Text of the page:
MARY CRAIG KIMBROUGH
To whose persistence in the perilous task of tearing her husband's manuscript to pieces, the reader is indebted for the absence of most of the faults from this book.
Upton Sinclair is one of the not too many writers who have consecrated their lives to the agitation for social justice, and who have also enrolled their art in the service of a set purpose. A great and non-temporizing enthusiast, he never flinched from making sacrifices. Now and then he attained great material successes as a writer, but invariably he invested and lost his earnings in enterprises by which he had hoped to ward off injustice and to further human happiness. Though disappointed time after time, he never lost faith nor courage to start again.
As a convinced socialist and eager advocate of unpopular doctrines, as an exposer of social conditions that would otherwise be screened away from the public eye, the most influential journals of his country were as a rule arraigned against him. Though always a poor man, though never willing to grant to publishers the concessions essential for many editions and general popularity, he was maliciously represented to be a carpet knight of radicalism and a socialist millionaire. He has several times been obliged to change his publisher, which goes to prove that he is no seeker of material gain.
Upton Sinclair is one of the writers of the present time most deserving of a sympathetic interest. He shows his patriotism as an American, not by joining in hymns to the very conditional kind of liberty peculiar to the United States, but by agitating for infusing it with the elixir of real liberty, the liberty of humanity. He does not limit himself to a dispassionate and entertaining description of things as they are. But in his appeals to the honour and good-fellowship of his compatriots, he opens their eyes to the appalling conditions under which wage-earning slaves are living by the hundreds of thousands. His object is to better these unnatural conditions, to obtain for the very poorest a glimpse of light and happiness, to make even them realise the sensation of cosy well-being and the comfort of knowing that justice is to be found also for them.
This time Upton Sinclair has absorbed himself in the study of the miner's life in the lonesome pits of the Rocky Mountains, and his sensitive and enthusiastic mind has brought to the world an American parallel to GERMINAL, Emile Zola's technical masterpiece.
The conditions described in the two books are, however, essentially different. While Zola's working-men are all natives of France, one meets in Sinclair's book a motley variety of European emigrants, speaking a Babel of languages and therefore debarred from forming some sort of association to protect themselves against being exploited by the anonymous limited Company. Notwithstanding this natural bar against united action on the part of the wage-earning slaves, the Company feels far from at ease and jealously guards its interests against any attempt of organising the men.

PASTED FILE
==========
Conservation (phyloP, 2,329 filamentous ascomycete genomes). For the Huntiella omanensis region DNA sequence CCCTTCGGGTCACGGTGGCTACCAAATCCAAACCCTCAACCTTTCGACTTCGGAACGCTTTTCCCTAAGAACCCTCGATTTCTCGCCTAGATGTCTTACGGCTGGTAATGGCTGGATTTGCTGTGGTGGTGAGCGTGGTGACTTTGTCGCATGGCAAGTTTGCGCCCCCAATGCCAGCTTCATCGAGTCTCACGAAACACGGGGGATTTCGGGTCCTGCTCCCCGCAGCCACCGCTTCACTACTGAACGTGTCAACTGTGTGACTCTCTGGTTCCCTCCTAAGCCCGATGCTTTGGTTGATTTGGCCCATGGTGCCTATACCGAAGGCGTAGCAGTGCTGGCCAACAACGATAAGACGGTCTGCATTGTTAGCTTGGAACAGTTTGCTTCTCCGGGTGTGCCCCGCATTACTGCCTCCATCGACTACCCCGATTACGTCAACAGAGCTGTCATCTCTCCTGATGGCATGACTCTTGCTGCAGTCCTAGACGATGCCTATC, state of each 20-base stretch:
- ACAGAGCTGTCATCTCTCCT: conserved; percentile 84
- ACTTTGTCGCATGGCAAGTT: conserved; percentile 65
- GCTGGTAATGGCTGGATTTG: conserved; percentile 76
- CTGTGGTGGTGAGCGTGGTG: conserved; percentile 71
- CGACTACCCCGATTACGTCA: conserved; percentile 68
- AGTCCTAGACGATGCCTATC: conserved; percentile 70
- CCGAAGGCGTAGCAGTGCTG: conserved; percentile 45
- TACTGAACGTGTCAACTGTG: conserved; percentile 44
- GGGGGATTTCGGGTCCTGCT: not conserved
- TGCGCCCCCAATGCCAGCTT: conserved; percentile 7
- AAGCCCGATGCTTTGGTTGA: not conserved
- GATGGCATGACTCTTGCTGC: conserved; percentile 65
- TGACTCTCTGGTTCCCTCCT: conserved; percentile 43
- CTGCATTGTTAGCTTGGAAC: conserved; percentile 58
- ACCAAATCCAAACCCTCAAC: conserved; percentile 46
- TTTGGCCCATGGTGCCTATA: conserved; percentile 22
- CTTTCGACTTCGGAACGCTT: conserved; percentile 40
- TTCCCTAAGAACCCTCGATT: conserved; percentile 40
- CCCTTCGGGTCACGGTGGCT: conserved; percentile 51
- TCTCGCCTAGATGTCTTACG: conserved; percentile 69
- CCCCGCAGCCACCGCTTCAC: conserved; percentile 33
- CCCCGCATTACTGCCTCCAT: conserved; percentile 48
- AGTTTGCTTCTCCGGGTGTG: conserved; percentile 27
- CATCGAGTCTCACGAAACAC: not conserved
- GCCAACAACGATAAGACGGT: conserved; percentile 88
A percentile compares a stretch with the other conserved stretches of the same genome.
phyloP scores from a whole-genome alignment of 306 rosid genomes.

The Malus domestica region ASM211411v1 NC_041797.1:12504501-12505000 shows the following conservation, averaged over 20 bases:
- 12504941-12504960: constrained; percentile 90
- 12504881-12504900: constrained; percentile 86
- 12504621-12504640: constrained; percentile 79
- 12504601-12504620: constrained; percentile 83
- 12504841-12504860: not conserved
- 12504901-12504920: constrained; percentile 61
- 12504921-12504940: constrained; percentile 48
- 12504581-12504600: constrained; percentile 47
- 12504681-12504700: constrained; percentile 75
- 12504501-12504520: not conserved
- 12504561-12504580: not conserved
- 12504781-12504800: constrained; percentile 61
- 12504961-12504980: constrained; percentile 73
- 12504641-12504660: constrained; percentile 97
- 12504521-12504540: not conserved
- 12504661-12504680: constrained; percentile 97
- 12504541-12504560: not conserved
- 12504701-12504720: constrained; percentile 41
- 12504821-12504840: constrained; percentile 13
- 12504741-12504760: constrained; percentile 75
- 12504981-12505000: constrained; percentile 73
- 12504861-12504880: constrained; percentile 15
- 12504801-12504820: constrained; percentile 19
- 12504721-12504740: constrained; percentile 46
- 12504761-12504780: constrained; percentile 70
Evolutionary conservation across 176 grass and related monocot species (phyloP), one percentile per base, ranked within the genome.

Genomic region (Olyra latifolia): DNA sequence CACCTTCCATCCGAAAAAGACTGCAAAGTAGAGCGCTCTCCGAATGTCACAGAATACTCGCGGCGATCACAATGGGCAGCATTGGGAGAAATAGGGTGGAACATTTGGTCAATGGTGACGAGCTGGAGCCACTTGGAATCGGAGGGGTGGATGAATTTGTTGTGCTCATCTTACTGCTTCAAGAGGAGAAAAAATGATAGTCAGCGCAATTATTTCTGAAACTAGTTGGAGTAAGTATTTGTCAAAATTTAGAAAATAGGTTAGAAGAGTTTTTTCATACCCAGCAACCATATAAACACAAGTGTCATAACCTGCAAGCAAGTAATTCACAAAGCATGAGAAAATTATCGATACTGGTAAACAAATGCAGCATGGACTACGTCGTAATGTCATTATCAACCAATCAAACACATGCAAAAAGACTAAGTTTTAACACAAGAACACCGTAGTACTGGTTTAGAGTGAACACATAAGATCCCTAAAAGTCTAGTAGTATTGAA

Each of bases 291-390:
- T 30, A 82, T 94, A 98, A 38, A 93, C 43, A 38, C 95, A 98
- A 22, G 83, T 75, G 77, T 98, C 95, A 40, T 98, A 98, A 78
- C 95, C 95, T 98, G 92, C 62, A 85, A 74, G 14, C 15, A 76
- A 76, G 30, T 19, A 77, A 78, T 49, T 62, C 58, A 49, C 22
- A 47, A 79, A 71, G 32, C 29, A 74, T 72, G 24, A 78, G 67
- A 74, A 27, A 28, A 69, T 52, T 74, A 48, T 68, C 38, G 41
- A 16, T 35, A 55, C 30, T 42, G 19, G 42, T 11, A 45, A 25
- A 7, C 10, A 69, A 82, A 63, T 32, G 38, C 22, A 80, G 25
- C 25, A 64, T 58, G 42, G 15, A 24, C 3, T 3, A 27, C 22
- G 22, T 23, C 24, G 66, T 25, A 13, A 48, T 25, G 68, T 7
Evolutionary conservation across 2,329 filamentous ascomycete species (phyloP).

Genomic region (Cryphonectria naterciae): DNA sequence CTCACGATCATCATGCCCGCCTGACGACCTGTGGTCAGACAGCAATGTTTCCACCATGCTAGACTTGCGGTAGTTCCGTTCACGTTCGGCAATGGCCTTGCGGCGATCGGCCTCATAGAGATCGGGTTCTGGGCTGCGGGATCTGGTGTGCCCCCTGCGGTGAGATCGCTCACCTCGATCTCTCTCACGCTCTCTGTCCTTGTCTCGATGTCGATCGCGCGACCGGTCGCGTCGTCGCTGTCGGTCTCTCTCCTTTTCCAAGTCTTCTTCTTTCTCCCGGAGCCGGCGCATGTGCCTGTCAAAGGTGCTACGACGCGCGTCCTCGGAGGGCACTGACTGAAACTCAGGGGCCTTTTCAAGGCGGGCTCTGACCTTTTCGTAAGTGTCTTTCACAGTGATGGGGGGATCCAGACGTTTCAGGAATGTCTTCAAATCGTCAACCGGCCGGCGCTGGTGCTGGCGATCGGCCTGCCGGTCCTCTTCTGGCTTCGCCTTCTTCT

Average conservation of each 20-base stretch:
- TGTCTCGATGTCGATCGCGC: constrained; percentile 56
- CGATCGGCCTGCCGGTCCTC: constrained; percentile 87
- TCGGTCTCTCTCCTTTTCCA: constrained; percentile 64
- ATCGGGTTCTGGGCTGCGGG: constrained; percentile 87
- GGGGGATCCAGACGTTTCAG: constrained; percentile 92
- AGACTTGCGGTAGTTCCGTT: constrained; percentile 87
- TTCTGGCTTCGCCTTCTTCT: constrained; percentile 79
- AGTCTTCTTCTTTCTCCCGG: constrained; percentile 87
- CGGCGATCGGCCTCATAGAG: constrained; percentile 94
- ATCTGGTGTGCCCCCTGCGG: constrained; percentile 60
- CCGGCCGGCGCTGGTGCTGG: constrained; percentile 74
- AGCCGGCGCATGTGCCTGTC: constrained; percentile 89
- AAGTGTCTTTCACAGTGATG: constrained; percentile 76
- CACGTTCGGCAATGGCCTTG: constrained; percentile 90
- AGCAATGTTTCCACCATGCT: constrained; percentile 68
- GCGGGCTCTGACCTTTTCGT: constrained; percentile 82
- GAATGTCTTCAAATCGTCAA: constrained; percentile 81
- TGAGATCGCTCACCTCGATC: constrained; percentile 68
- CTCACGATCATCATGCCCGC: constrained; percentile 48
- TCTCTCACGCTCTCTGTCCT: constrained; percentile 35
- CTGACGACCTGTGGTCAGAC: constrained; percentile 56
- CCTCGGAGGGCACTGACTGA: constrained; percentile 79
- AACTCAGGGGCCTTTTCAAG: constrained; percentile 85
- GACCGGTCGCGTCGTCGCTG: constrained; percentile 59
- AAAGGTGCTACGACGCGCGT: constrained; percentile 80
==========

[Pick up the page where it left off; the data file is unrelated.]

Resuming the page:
A young American of the upper class, with great sympathy for the downtrodden and an honest desire to get a first-hand knowledge of their conditions in order to help them, decides to take employment in a mine under a fictitious name and dressed like a working-man. His unusual way of trying to obtain work arouses suspicion. He is believed to be a professional strike-leader sent out to organise the miners against their exploiters, and he is not only refused work, but thrashed mercilessly. When finally he succeeds in getting inside, he discovers with growing indignation the shameless and inhuman way in which those who unearth the black coal are being exploited.
These are the fundamental ideas of the book, but they give but a faint notion of the author's poetic attitude. Most beautifully is this shown in Hal's relation to a young Irish girl, Red Mary. She is poor, and her daily life harsh and joyless, but nevertheless her wonderful grace is one of the outstanding features of the book. The first impression of Mary is that of a Celtic Madonna with a tender heart for little children. She develops into a Valküre of the working-class, always ready to fight for the worker's right.
The last chapters of the book give a description of the miners' revolt against the Company. They insist upon their right to choose a deputy to control the weighing-in of the coal, and upon having the mines sprinkled regularly to prevent explosion. They will also be free to buy their food and utensils wherever they like, even in shops not belonging to the Company.
In a postscript Sinclair explains the fundamental facts on which his work of art has been built up. Even without the postscript one could not help feeling convinced that the social conditions he describes are true to life. The main point is that Sinclair has not allowed himself to become inspired by hackneyed phrases that bondage and injustice and the other evils and crimes of Kingdoms have been banished from Republics, but that he is earnestly pointing to the honeycombed ground on which the greatest modern money-power has been built. The fundament of this power is not granite, but mines. It lives and breathes in the light, because it has thousands of unfortunates toiling in the darkness. It lives and has its being in proud liberty because thousands are slaving for it, whose thraldom is the price of this liberty.
This is the impression given to the reader of this exciting novel.
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